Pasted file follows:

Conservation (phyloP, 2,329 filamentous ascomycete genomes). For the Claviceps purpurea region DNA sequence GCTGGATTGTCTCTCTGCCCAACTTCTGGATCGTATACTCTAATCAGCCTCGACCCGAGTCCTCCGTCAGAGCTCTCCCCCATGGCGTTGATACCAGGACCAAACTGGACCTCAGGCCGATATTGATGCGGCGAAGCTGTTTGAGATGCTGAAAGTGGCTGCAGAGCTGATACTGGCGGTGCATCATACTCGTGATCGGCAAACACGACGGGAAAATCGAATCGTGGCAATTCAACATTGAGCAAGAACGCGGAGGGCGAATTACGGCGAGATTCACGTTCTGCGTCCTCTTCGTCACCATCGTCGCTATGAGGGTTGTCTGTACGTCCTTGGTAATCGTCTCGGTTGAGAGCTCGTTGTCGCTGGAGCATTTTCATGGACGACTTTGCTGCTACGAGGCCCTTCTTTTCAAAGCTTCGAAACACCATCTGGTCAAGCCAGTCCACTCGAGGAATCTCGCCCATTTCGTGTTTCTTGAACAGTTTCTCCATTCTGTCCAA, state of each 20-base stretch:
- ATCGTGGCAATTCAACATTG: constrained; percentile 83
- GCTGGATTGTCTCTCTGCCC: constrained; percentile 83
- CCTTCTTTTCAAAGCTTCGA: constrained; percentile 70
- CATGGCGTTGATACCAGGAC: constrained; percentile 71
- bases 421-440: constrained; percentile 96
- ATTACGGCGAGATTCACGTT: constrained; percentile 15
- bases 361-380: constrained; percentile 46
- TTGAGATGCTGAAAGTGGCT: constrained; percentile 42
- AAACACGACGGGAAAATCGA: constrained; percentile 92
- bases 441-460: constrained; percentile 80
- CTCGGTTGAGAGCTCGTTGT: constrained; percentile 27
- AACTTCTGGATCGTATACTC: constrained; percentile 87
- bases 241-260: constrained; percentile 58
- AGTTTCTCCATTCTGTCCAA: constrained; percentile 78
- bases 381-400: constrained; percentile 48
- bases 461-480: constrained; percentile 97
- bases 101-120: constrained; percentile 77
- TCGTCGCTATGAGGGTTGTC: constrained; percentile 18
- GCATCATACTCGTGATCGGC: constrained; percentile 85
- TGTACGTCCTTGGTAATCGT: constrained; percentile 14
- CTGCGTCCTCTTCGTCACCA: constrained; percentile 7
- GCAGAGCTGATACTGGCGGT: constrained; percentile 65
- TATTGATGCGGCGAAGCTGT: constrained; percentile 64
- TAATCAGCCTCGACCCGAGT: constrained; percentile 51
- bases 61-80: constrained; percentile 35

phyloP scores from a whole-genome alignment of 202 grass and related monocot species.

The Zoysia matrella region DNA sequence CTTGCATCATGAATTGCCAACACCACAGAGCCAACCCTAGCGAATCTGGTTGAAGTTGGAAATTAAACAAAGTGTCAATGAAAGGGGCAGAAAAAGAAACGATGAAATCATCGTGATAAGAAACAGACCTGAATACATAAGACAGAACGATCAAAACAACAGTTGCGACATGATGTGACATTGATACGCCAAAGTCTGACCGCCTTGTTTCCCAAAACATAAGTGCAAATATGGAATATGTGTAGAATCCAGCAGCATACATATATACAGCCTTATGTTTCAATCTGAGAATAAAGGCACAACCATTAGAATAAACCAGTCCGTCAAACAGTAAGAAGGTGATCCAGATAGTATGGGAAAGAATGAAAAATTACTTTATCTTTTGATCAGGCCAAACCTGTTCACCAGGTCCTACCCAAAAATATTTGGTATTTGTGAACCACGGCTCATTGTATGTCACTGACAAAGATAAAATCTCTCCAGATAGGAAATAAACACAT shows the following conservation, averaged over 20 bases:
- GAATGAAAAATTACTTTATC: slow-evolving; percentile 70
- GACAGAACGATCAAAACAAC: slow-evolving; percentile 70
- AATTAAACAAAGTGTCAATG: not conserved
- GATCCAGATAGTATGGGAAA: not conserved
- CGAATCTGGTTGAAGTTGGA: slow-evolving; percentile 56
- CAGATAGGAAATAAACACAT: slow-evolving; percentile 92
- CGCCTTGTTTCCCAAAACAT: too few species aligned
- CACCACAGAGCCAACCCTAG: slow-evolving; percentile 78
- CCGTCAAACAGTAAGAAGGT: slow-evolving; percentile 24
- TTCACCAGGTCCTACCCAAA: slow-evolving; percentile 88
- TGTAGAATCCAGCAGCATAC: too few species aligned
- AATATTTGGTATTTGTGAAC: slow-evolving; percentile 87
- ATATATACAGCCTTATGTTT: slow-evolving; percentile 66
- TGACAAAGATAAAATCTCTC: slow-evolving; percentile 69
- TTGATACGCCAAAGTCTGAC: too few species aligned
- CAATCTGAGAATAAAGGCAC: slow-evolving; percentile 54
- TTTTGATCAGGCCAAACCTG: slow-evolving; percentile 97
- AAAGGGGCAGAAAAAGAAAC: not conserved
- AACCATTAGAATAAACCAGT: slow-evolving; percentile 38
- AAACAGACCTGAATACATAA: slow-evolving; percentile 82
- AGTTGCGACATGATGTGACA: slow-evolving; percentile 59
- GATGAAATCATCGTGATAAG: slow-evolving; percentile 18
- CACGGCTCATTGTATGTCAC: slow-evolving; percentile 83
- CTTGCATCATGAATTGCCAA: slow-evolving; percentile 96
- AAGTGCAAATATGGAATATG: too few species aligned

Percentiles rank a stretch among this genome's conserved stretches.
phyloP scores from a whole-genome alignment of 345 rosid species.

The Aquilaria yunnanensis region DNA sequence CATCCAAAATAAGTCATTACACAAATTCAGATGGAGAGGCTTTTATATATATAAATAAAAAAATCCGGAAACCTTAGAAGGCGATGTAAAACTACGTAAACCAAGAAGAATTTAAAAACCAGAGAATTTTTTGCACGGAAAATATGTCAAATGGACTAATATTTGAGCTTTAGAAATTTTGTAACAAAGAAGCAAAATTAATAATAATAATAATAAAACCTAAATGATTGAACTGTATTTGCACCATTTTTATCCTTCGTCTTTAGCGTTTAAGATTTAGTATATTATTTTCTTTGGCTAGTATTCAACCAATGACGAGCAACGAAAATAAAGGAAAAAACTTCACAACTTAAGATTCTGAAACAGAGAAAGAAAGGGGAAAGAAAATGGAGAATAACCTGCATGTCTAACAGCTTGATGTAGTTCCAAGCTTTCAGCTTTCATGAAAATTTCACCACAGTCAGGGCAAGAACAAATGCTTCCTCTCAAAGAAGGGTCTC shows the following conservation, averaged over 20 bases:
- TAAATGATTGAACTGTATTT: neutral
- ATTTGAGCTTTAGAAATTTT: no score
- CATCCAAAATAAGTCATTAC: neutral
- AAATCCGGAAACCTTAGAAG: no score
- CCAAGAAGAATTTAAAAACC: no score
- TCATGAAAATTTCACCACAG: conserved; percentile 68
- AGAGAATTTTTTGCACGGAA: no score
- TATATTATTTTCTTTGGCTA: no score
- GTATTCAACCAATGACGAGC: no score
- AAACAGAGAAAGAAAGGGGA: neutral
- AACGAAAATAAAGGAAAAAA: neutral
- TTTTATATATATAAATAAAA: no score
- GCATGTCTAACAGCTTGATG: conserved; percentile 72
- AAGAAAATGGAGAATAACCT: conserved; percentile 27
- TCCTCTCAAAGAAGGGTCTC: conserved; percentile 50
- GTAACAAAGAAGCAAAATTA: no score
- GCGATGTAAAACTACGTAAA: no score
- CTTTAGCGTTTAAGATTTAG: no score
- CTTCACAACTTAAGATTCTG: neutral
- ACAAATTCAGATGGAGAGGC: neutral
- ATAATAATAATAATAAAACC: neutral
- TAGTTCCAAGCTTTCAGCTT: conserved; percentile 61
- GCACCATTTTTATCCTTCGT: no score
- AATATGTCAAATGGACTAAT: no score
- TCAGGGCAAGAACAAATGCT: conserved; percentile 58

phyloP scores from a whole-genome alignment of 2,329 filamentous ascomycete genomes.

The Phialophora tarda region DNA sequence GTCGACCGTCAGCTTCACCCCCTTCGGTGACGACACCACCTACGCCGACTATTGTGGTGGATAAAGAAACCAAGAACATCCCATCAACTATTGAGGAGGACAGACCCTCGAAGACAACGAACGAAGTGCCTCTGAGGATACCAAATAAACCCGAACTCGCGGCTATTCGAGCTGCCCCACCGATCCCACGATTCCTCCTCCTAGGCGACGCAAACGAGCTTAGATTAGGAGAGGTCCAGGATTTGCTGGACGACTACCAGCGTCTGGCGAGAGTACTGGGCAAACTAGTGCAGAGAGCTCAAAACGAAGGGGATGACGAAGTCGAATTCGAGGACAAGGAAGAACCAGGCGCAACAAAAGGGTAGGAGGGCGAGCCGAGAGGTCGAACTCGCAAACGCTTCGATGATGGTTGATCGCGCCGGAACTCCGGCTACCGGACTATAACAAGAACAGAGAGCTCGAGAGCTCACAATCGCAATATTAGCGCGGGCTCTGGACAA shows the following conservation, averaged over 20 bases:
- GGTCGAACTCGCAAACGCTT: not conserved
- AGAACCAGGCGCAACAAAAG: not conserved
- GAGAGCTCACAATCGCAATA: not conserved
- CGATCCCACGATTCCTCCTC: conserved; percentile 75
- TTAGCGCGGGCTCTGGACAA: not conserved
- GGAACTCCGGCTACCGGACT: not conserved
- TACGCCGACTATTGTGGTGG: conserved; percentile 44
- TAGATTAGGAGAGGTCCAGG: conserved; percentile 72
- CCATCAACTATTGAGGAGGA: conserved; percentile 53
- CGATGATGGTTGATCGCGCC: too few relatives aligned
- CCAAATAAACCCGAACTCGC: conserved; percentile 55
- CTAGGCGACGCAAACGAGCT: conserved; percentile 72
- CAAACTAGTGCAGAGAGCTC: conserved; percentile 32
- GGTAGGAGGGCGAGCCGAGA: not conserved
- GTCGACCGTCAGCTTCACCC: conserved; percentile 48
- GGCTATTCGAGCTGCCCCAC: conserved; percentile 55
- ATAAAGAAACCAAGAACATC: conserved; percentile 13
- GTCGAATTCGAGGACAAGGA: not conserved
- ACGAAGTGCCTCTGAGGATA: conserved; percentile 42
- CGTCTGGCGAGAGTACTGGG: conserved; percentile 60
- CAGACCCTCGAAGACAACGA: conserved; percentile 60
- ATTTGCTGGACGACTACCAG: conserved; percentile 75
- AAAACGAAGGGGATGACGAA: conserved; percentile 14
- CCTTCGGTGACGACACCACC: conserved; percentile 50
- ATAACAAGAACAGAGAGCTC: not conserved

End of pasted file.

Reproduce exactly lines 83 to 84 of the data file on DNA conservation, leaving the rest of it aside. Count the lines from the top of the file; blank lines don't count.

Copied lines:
The Phialophora tarda region DNA sequence GTCGACCGTCAGCTTCACCCCCTTCGGTGACGACACCACCTACGCCGACTATTGTGGTGGATAAAGAAACCAAGAACATCCCATCAACTATTGAGGAGGACAGACCCTCGAAGACAACGAACGAAGTGCCTCTGAGGATACCAAATAAACCCGAACTCGCGGCTATTCGAGCTGCCCCACCGATCCCACGATTCCTCCTCCTAGGCGACGCAAACGAGCTTAGATTAGGAGAGGTCCAGGATTTGCTGGACGACTACCAGCGTCTGGCGAGAGTACTGGGCAAACTAGTGCAGAGAGCTCAAAACGAAGGGGATGACGAAGTCGAATTCGAGGACAAGGAAGAACCAGGCGCAACAAAAGGGTAGGAGGGCGAGCCGAGAGGTCGAACTCGCAAACGCTTCGATGATGGTTGATCGCGCCGGAACTCCGGCTACCGGACTATAACAAGAACAGAGAGCTCGAGAGCTCACAATCGCAATATTAGCGCGGGCTCTGGACAA shows the following conservation, averaged over 20 bases:
- GGTCGAACTCGCAAACGCTT: not conserved